You can print this page for a quick reference guide or you can use the tools below to create printable test sheets
4a: Recall that representations are used to store, communicate, and process information.
|communicate||sharing a message with someone else who might not have heard it before|
|data||unprocessed information (meaningless letters, numbers or symbols)|
|information||processed data (letters, numbers or symbols that have been organised and put into context)|
|process||understanding a message so that you can respond appropriately|
|representation||a way of describing a message so that it can be stored, communicated or processed|
|store||keeping a message safe so that it can be remembered for later|
4b: List examples of representations.
|alphabet||a way of representing messages using written symbols to represent words and sounds|
|ASCII||a way of representing messages using a different number for each letter of the alphabet and used by computers to send the numbers as binary digits|
|braille||a way of representing messages using bumps on a surface that blind people can read using their fingers|
|hieroglyphics||a way of representing messages using pictures to represent words|
|morse code||a way of representing messages using sequences of dots and dashes often transmitted as beeps over radio waves|
|semaphore||a way of representing messages using sequences of flags to send signals by line of sight|
4c: Provide examples of how different representations are appropriate for different tasks.
|alphabet||representation that is ideal for making notes in your school exercise books|
|ASCII||representation that is ideal for sending emails across the Internet|
|braille||representation that is ideal for enabling blind people to read by running their fingers over bumps|
|morse code||representation that is ideal for sending coded messages over radio waves across the ocean|
|semaphore||representation that is ideal for lifeguards on a beach to send a message via line of sight when it's too far to shout|
4d: Recall that characters can be represented as sequences of other symbols.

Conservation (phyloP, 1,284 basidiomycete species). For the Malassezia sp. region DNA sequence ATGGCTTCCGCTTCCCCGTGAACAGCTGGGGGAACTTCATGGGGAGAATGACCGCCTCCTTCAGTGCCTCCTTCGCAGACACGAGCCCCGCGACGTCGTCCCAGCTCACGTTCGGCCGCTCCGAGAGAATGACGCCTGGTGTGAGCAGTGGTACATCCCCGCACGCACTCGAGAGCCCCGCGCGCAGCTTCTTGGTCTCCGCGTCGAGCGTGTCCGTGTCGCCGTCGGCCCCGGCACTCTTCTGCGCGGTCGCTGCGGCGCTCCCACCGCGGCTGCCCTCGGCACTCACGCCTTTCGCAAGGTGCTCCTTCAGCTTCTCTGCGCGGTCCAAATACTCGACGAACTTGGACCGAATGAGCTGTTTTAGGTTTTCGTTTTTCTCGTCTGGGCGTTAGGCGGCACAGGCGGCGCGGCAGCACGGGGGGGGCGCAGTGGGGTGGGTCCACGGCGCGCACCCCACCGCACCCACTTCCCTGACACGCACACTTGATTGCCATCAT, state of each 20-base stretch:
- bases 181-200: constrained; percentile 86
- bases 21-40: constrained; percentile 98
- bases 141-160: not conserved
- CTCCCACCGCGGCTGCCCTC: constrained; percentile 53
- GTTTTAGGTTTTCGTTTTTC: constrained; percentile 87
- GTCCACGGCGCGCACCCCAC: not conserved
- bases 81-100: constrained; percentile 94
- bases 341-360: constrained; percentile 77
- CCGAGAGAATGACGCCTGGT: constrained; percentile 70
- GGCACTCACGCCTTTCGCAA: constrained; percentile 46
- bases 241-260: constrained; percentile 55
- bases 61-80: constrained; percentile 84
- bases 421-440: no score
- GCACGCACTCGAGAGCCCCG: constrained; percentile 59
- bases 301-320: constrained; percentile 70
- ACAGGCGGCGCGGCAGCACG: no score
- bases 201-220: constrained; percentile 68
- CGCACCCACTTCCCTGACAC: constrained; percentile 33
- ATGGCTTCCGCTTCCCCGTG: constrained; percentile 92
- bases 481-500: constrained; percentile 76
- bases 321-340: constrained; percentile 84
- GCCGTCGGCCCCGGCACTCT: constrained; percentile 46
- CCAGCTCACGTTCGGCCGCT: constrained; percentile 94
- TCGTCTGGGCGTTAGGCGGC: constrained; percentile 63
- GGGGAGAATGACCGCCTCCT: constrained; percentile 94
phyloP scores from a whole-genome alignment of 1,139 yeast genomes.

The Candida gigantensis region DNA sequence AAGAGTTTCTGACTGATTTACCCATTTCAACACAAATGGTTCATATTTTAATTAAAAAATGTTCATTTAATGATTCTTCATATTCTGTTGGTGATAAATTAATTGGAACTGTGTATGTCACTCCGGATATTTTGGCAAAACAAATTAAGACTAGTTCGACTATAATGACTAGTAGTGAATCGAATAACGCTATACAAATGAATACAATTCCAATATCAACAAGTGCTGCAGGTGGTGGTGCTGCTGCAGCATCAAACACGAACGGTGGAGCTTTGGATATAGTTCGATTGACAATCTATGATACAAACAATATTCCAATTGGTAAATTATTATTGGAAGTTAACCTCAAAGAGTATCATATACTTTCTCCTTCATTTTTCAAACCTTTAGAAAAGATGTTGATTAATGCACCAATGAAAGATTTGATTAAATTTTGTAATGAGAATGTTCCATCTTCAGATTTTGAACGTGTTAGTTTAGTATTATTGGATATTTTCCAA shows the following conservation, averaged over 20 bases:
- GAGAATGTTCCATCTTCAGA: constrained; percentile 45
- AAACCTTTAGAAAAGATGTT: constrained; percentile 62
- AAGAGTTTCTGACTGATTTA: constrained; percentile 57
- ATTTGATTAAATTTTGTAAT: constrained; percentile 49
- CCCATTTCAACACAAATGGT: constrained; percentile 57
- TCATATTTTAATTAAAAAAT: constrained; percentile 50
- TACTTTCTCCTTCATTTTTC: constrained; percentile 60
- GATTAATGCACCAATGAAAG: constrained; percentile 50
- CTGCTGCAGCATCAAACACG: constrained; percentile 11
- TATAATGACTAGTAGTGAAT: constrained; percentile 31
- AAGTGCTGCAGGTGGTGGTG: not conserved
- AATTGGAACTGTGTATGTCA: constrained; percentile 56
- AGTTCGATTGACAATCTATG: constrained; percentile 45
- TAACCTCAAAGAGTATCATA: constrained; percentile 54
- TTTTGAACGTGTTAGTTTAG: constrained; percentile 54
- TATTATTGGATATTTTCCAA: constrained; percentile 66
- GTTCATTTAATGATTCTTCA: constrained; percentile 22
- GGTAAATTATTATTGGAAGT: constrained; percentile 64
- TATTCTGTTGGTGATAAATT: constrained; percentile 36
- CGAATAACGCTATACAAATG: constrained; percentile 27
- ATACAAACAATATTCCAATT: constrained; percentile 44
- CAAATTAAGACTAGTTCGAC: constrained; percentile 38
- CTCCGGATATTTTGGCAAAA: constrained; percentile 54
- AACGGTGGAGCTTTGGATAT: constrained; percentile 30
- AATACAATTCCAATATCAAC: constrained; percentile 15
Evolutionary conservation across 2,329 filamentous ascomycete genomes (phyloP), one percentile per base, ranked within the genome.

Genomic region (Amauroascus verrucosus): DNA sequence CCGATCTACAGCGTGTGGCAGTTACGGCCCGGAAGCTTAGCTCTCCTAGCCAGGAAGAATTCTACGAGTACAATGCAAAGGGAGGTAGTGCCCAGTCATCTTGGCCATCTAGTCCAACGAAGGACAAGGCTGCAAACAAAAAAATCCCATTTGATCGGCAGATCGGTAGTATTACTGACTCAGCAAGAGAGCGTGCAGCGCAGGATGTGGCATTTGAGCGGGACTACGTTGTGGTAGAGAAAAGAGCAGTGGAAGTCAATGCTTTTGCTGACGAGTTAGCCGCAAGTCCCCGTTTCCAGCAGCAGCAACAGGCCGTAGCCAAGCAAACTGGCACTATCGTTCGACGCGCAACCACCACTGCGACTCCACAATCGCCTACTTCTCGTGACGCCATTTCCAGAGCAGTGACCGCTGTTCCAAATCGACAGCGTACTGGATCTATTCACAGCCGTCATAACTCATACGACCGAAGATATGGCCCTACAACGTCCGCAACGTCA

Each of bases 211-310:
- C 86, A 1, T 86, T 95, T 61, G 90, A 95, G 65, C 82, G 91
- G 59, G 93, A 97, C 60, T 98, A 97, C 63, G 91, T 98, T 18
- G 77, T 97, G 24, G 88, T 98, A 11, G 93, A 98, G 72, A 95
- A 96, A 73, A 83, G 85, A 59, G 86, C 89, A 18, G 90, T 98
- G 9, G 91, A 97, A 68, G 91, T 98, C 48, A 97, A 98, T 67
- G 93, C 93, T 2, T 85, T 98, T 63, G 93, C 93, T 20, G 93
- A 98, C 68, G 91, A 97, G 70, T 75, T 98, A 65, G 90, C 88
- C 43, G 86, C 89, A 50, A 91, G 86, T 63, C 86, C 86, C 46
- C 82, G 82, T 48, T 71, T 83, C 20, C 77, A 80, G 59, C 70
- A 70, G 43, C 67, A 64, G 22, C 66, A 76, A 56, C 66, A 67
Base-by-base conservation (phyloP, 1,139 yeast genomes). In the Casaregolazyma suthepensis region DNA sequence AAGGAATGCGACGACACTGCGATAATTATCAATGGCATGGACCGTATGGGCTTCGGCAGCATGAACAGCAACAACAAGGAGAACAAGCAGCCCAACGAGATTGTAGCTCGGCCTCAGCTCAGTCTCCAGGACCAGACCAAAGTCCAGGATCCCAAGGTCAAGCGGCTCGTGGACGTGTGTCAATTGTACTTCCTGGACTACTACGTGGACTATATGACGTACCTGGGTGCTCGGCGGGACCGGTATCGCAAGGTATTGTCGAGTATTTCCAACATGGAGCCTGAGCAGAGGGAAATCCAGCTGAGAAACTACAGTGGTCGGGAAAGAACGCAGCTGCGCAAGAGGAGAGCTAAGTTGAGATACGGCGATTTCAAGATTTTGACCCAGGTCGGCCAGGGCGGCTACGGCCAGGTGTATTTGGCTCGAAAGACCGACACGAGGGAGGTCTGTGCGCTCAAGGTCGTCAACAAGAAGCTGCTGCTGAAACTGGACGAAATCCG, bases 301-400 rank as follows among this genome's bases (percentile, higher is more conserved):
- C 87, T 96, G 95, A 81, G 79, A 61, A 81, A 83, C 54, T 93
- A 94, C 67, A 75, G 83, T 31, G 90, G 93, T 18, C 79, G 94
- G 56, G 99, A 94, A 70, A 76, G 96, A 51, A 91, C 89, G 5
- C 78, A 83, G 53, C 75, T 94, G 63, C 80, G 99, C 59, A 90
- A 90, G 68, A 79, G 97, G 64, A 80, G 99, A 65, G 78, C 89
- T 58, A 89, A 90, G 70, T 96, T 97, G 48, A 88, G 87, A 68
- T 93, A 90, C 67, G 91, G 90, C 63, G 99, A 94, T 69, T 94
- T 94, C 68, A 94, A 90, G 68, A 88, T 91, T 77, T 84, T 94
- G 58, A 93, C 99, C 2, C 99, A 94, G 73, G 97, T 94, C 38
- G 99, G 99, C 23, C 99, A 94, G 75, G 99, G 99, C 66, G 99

|character||a letter, numerical digit or punctuation mark|
|representation||a way of storing data so that it can be understood and shared|
|sequence||more than one character appearing in order|
|symbol||a way of representing something|
4e: Measure the size of a representation as the number of symbols that it contains.
|base||the number of different symbols available to use in each place in a sequence|
|base 10||a representation that has 10 different symbols (e.g. writing numbers in decimal with the numbers 0 - 9)|
|base 16||a representation that has 16 different symbols (e.g. describing colours in hexadecimal with 0-9 and A-F)|
|base 2||a representation that has two different symbols (e.g. binary with 0 and 1)|
|base 26||a representation that has 26 different symbols (e.g. writing messages using the letters A-Z)|
|base 64||a representation that has 64 different symbols (e.g. describing the contents of files using A-Z, a-z, 0-9 and some additional punctuation symbols)|
|message length||the number of symbols needed in a sequence to represent a message|
4f: Provide examples of how symbols are carried on physical media.
|CD||stores binary data on spinning discs covered in pits and lands which either absorb or reflect laser light|
|DVDs||stores binary data on spinning discs covered in pits and lands packed closely together which either absorb or reflect laser light|
|Ethernet||transmits binary data by sending and receiving electrical pulses down pairs of wires between two computers|
|Fibre Optic||transmits binary data by sending and receiving pulses of light inside a cable that reflects the signal so it can be detected at the other end|
|Hard Disk||stores binary data on spinning discs covered in tiny sectors which can be magnetised in one of two directions|
|Solid State Drive||stores binary data without any moving parts using electronic chips containing NAND gates and flash memory|
|WiFi||transmits binary data by sending and receiving radio pulses switched on and off at a very high frequency|